Her father was a textile agent “selling Italian fabric out of suitcases”. Her mother a part-time secretary who had her two daughters within a year, Lisa being the eldest.
“My dad was difficult; he didn’t like children who had opinions, which became harder as we grew older.
So we retreated into a corner with my mother. My sister and I inhabited an imaginary world and invented characters.”
After abandoning her A-levels on the first day of term for an art foundation course at her local adult education college, Lisa was 20 when she met her first husband in London.
By this point, having been a secretary and pattern room assistant, she was working in a PR role for the fashion retailer Warehouse, set up by design guru Jeff Banks.
She married the following year; a decision she now describes as a misguided bid for security after growing up with her emotionally distant father.
Unfortunately, the “love-bombing” her new husband showed in the early stages of their relationship quickly became an attempt to control every aspect of Lisa’s life.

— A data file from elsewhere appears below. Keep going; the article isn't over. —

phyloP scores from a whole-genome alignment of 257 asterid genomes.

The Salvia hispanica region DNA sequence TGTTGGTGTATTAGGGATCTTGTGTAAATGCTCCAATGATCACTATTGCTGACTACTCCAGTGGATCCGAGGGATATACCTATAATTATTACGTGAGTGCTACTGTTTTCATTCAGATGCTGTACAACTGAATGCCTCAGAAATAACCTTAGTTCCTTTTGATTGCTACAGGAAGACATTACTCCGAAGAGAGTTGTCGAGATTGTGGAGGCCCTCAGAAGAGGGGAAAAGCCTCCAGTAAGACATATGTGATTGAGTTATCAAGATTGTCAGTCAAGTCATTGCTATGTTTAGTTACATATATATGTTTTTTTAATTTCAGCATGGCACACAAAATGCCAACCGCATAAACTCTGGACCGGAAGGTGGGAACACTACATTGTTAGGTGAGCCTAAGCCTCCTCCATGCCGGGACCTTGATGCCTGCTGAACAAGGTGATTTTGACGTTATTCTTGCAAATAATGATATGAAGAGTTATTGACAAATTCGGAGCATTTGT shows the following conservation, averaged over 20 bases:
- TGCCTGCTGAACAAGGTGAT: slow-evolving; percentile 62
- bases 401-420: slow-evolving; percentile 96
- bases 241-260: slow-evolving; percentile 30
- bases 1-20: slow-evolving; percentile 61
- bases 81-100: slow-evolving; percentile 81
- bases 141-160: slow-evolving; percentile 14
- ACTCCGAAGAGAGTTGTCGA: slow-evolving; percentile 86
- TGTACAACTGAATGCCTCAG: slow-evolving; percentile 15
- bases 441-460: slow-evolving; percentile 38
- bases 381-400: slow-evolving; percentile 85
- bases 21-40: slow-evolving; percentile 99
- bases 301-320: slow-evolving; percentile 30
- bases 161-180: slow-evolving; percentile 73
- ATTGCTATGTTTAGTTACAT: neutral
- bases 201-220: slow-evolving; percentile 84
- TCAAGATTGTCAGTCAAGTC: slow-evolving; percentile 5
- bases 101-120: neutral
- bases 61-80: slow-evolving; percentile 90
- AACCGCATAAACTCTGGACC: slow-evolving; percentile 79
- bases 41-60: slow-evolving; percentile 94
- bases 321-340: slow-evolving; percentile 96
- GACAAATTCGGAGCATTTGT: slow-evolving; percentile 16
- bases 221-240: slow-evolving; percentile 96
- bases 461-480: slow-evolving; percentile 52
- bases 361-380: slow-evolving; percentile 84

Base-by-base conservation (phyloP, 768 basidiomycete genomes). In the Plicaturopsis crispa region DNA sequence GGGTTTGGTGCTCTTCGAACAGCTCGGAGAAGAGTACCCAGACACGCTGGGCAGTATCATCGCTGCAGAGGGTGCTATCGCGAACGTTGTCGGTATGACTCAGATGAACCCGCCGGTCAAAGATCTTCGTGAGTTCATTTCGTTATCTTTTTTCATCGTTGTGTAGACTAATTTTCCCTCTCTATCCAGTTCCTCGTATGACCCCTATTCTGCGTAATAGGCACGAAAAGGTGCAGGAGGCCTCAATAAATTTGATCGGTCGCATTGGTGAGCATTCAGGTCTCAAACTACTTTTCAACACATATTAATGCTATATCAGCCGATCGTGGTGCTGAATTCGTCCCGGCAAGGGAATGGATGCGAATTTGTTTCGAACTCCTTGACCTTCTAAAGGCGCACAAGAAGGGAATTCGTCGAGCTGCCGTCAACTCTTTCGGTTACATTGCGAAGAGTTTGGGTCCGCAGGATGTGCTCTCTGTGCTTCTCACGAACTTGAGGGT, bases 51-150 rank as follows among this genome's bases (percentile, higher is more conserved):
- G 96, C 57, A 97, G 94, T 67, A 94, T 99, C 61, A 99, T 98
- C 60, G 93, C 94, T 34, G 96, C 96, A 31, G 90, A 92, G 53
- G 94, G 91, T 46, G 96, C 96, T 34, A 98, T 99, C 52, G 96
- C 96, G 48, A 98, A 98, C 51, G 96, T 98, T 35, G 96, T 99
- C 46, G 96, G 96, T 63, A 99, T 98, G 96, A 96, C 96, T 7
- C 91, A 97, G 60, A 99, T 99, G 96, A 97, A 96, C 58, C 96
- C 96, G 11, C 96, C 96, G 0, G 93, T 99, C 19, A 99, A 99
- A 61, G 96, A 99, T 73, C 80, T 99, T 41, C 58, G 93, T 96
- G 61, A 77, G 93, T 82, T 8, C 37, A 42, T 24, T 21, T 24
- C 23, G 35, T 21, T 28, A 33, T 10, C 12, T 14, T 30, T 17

“I’d always known I wanted to set down my thoughts about the marriage; how dark, bleak and endless it feels to be stuck with someone who somehow manages to exert their control over you,” she explains of a theme that has found its way into many of her novels.
“You know you are wasting your life; that it is being stolen from you, and that each day is a day you are never going to get back, but your feet are plugged into cement.
“I wasn’t allowed to see the family and friends who could have helped me, knowing if they tried to rescue me it would make things worse.”
Eventually, two concerned college friends did go to the house during what she describes as the couple’s “rigid Saturday night routine”.